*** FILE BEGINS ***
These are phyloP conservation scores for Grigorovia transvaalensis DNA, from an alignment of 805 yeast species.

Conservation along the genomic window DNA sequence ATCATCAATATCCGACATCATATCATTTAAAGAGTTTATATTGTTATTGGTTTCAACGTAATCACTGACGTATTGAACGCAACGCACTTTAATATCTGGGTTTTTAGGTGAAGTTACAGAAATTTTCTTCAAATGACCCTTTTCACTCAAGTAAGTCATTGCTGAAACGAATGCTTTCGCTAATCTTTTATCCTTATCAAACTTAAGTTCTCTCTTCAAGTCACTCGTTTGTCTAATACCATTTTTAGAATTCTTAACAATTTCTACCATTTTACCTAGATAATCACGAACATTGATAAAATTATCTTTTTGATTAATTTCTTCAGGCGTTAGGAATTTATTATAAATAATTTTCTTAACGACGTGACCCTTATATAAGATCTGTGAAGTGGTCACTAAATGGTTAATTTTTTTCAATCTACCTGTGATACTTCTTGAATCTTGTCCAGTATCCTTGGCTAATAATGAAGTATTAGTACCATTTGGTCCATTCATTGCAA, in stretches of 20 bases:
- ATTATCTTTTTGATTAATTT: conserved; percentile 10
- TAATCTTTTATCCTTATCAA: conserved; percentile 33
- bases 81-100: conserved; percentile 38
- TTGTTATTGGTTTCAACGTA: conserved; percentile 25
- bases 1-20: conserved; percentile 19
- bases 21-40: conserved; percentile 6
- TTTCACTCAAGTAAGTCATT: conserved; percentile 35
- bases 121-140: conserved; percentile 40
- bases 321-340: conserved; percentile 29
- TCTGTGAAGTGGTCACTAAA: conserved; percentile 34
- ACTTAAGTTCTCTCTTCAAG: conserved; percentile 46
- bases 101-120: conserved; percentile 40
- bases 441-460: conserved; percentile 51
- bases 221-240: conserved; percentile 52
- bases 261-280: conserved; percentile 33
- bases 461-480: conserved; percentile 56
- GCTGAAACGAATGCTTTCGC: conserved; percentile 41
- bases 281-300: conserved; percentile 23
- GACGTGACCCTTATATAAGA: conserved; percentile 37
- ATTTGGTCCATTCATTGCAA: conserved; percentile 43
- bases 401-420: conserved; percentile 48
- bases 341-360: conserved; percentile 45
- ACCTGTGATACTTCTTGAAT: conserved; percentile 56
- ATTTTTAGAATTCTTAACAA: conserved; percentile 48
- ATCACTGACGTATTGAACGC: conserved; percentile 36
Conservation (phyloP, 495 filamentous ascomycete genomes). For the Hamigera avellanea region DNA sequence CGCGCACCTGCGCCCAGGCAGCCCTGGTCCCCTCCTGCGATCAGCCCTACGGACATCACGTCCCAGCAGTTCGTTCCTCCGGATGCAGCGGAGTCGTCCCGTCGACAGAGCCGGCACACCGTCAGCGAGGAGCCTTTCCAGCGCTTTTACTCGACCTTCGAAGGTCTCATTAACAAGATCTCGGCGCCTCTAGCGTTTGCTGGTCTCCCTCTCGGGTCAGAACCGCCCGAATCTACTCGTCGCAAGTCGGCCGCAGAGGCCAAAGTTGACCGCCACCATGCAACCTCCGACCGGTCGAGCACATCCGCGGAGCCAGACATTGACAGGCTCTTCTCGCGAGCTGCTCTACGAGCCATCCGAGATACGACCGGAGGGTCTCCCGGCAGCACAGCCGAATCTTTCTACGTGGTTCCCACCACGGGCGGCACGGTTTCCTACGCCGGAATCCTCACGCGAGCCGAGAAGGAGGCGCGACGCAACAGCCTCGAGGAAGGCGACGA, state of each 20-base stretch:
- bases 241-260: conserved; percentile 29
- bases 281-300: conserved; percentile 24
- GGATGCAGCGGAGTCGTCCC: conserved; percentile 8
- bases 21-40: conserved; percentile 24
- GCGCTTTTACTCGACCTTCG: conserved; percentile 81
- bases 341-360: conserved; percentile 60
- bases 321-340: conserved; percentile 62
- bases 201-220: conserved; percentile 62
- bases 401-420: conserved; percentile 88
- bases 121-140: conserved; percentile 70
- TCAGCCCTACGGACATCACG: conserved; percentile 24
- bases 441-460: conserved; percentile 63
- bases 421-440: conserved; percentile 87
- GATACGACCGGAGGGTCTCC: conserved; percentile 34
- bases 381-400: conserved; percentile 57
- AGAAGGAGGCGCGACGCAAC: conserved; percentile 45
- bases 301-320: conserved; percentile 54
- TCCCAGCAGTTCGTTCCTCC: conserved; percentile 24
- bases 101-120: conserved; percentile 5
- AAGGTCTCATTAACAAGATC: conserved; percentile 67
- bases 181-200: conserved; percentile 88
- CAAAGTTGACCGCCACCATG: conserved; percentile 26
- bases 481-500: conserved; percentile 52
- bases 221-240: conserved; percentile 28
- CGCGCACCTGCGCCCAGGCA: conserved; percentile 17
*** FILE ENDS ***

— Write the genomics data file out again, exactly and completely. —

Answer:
These are phyloP conservation scores for Grigorovia transvaalensis DNA, from an alignment of 805 yeast species.

Conservation along the genomic window DNA sequence ATCATCAATATCCGACATCATATCATTTAAAGAGTTTATATTGTTATTGGTTTCAACGTAATCACTGACGTATTGAACGCAACGCACTTTAATATCTGGGTTTTTAGGTGAAGTTACAGAAATTTTCTTCAAATGACCCTTTTCACTCAAGTAAGTCATTGCTGAAACGAATGCTTTCGCTAATCTTTTATCCTTATCAAACTTAAGTTCTCTCTTCAAGTCACTCGTTTGTCTAATACCATTTTTAGAATTCTTAACAATTTCTACCATTTTACCTAGATAATCACGAACATTGATAAAATTATCTTTTTGATTAATTTCTTCAGGCGTTAGGAATTTATTATAAATAATTTTCTTAACGACGTGACCCTTATATAAGATCTGTGAAGTGGTCACTAAATGGTTAATTTTTTTCAATCTACCTGTGATACTTCTTGAATCTTGTCCAGTATCCTTGGCTAATAATGAAGTATTAGTACCATTTGGTCCATTCATTGCAA, in stretches of 20 bases:
- ATTATCTTTTTGATTAATTT: conserved; percentile 10
- TAATCTTTTATCCTTATCAA: conserved; percentile 33
- bases 81-100: conserved; percentile 38
- TTGTTATTGGTTTCAACGTA: conserved; percentile 25
- bases 1-20: conserved; percentile 19
- bases 21-40: conserved; percentile 6
- TTTCACTCAAGTAAGTCATT: conserved; percentile 35
- bases 121-140: conserved; percentile 40
- bases 321-340: conserved; percentile 29
- TCTGTGAAGTGGTCACTAAA: conserved; percentile 34
- ACTTAAGTTCTCTCTTCAAG: conserved; percentile 46
- bases 101-120: conserved; percentile 40
- bases 441-460: conserved; percentile 51
- bases 221-240: conserved; percentile 52
- bases 261-280: conserved; percentile 33
- bases 461-480: conserved; percentile 56
- GCTGAAACGAATGCTTTCGC: conserved; percentile 41
- bases 281-300: conserved; percentile 23
- GACGTGACCCTTATATAAGA: conserved; percentile 37
- ATTTGGTCCATTCATTGCAA: conserved; percentile 43
- bases 401-420: conserved; percentile 48
- bases 341-360: conserved; percentile 45
- ACCTGTGATACTTCTTGAAT: conserved; percentile 56
- ATTTTTAGAATTCTTAACAA: conserved; percentile 48
- ATCACTGACGTATTGAACGC: conserved; percentile 36
Conservation (phyloP, 495 filamentous ascomycete genomes). For the Hamigera avellanea region DNA sequence CGCGCACCTGCGCCCAGGCAGCCCTGGTCCCCTCCTGCGATCAGCCCTACGGACATCACGTCCCAGCAGTTCGTTCCTCCGGATGCAGCGGAGTCGTCCCGTCGACAGAGCCGGCACACCGTCAGCGAGGAGCCTTTCCAGCGCTTTTACTCGACCTTCGAAGGTCTCATTAACAAGATCTCGGCGCCTCTAGCGTTTGCTGGTCTCCCTCTCGGGTCAGAACCGCCCGAATCTACTCGTCGCAAGTCGGCCGCAGAGGCCAAAGTTGACCGCCACCATGCAACCTCCGACCGGTCGAGCACATCCGCGGAGCCAGACATTGACAGGCTCTTCTCGCGAGCTGCTCTACGAGCCATCCGAGATACGACCGGAGGGTCTCCCGGCAGCACAGCCGAATCTTTCTACGTGGTTCCCACCACGGGCGGCACGGTTTCCTACGCCGGAATCCTCACGCGAGCCGAGAAGGAGGCGCGACGCAACAGCCTCGAGGAAGGCGACGA, state of each 20-base stretch:
- bases 241-260: conserved; percentile 29
- bases 281-300: conserved; percentile 24
- GGATGCAGCGGAGTCGTCCC: conserved; percentile 8
- bases 21-40: conserved; percentile 24
- GCGCTTTTACTCGACCTTCG: conserved; percentile 81
- bases 341-360: conserved; percentile 60
- bases 321-340: conserved; percentile 62
- bases 201-220: conserved; percentile 62
- bases 401-420: conserved; percentile 88
- bases 121-140: conserved; percentile 70
- TCAGCCCTACGGACATCACG: conserved; percentile 24
- bases 441-460: conserved; percentile 63
- bases 421-440: conserved; percentile 87
- GATACGACCGGAGGGTCTCC: conserved; percentile 34
- bases 381-400: conserved; percentile 57
- AGAAGGAGGCGCGACGCAAC: conserved; percentile 45
- bases 301-320: conserved; percentile 54
- TCCCAGCAGTTCGTTCCTCC: conserved; percentile 24
- bases 101-120: conserved; percentile 5
- AAGGTCTCATTAACAAGATC: conserved; percentile 67
- bases 181-200: conserved; percentile 88
- CAAAGTTGACCGCCACCATG: conserved; percentile 26
- bases 481-500: conserved; percentile 52
- bases 221-240: conserved; percentile 28
- CGCGCACCTGCGCCCAGGCA: conserved; percentile 17